-- Robert Preidt
SUNDAY, Jan. 27 (HealthDay News) -- Winter sports provide a
great way to enjoy the cold weather and to stay in shape, but can
pose risks if you don't take proper precautions, an expert
"Though some of us like to stay home indoors during the cold winter months, there are actually several sports that can help you take off the holiday pounds," Dr. Shepard Splain, chairman of the orthopedics department and director of the sports medicine division at Brookdale University Hospital and Medical Center in New York City, said in a hospital news release.
"Skiing, skating and snowboarding are not only fun, but they are great cardiovascular exercises for anyone looking to be outside," Splain said. "Still, these activities are often more dangerous due to their high speeds and hard surfaces. The best way to stay safe and enjoy the entire season is to be prepared."
Begin your conditioning weeks in advance by doing core
strengthening, stretching and some form of calisthenics, Splain
said. Be sure you have the proper equipment and that it has been
checked and tuned. Always wear appropriate protective gear, such as
helmets and eyewear.
Dress appropriately and make sure you can adapt your clothing to
suit changing weather conditions, Splain advised.
Know and adhere to your limitations, especially if you're on
unfamiliar terrain. Take it easy early in the season and wait until
you are back in form before tackling more challenging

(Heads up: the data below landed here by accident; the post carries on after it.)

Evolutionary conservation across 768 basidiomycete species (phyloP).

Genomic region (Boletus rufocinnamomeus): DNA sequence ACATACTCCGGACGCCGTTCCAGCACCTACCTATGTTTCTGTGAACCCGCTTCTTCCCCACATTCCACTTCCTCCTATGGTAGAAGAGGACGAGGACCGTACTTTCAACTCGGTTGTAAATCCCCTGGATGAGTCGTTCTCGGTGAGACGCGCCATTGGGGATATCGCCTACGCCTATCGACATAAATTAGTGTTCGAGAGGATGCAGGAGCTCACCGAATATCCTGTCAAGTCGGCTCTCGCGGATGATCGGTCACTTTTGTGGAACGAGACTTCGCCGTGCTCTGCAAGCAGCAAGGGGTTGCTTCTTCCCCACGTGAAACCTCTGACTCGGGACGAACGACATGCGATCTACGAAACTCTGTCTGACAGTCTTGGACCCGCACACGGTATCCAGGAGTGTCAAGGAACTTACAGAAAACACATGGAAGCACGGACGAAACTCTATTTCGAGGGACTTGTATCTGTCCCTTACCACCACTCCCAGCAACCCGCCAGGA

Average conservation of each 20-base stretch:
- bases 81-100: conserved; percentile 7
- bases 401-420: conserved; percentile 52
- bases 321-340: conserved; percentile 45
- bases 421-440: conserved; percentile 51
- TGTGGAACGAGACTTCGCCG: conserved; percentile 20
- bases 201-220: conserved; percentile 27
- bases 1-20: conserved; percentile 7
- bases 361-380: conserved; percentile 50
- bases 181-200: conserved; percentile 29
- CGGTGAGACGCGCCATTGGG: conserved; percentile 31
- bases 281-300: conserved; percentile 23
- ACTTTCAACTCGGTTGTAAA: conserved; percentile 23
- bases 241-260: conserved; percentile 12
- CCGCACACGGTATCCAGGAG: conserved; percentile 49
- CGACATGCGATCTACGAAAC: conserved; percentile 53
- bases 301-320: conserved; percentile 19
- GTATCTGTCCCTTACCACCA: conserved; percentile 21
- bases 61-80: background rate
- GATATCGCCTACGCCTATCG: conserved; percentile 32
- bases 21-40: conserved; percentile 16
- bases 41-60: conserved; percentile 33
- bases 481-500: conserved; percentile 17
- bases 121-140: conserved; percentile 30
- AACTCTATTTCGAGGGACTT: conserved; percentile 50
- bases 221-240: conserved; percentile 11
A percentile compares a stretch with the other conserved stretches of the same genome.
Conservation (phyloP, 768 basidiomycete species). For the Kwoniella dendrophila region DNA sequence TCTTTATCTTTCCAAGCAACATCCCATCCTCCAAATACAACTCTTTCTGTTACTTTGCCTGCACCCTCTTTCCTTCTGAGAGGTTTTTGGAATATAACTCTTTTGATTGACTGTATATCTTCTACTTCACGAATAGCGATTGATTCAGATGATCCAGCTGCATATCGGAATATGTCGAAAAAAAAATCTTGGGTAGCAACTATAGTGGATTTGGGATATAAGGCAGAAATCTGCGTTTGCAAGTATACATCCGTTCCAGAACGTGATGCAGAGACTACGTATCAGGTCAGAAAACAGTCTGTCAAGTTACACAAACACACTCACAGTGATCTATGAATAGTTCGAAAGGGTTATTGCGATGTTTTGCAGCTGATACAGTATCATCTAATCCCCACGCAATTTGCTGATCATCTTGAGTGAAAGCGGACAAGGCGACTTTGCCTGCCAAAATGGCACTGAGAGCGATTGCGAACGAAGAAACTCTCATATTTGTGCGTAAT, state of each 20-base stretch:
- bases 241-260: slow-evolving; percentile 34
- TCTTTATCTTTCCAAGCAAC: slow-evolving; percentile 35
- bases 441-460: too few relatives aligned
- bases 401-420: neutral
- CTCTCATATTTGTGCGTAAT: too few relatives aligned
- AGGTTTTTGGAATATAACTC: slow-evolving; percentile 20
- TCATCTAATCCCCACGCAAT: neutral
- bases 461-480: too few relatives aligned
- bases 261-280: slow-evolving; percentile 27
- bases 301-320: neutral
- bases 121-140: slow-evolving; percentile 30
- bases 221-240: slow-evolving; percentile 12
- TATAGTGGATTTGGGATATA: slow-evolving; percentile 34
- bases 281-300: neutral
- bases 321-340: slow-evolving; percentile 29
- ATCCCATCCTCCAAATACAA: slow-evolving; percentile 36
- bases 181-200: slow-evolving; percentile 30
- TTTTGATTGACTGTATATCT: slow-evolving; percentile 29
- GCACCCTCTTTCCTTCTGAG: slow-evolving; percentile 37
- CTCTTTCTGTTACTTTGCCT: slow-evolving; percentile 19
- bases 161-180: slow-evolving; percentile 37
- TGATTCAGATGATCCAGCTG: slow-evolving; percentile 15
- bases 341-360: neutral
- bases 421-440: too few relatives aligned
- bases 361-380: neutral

Stay hydrated by drinking plenty of water or sports drinks. Many
people do not realize how quickly they can dehydrate in cold
weather. Never drink alcohol when doing winter sports. Alcohol
slows response times and affects your decision-making
Don't ignore injuries. If you have a hard fall, seek immediate
medical attention if it is anything worse than a scrape or bruise,
Splain said. Symptoms of common winter sports injuries such as
concussions or knee damage can start out mild before getting worse
over the course of a day.
The U.S. Consumer Product Safety Commission offers more
winter sports safety tips.
Please be aware that this information is provided to supplement the care provided by your physician. It is neither intended nor implied to be a substitute for professional medical advice. CALL YOUR HEALTHCARE PROVIDER IMMEDIATELY IF YOU THINK YOU MAY HAVE A MEDICAL EMERGENCY. Always seek the advice of your physician or other qualified health provider prior to starting any new treatment or with any questions you may have regarding a medical condition.
Copyright © EBSCO Publishing. All rights reserved.